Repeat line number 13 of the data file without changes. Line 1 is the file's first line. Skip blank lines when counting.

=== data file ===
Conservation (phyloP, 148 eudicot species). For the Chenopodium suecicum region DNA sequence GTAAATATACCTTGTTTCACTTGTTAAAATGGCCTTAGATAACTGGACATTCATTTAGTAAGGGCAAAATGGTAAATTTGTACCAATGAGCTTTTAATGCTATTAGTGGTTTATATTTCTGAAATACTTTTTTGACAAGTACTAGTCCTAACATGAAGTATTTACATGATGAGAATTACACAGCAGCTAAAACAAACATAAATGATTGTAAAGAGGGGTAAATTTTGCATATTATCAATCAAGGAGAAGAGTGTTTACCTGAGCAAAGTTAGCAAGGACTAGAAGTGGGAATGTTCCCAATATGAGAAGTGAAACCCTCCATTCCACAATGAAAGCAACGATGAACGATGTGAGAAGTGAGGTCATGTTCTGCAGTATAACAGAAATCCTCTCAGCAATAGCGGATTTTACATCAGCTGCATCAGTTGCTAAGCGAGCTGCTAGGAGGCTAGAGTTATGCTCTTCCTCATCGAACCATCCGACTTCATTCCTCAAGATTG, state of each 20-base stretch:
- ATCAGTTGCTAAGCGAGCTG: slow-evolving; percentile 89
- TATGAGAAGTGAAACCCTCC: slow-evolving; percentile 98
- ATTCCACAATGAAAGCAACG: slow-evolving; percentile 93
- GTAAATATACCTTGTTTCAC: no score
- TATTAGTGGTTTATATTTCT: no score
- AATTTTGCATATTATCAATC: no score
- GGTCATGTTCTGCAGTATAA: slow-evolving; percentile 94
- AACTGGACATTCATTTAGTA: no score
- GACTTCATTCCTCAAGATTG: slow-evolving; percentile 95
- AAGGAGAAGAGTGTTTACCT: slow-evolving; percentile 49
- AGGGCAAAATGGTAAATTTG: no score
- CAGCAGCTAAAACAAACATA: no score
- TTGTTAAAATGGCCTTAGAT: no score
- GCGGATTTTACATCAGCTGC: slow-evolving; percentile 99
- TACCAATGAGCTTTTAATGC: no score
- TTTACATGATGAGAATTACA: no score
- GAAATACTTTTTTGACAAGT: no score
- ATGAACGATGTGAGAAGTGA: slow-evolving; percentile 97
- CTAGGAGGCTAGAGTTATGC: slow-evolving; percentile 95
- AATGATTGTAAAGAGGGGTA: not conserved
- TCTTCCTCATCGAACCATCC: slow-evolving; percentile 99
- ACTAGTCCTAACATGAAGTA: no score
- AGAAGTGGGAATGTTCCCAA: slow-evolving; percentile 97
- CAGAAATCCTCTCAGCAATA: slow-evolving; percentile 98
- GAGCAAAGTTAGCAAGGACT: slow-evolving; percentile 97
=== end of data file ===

- CAGCAGCTAAAACAAACATA: no score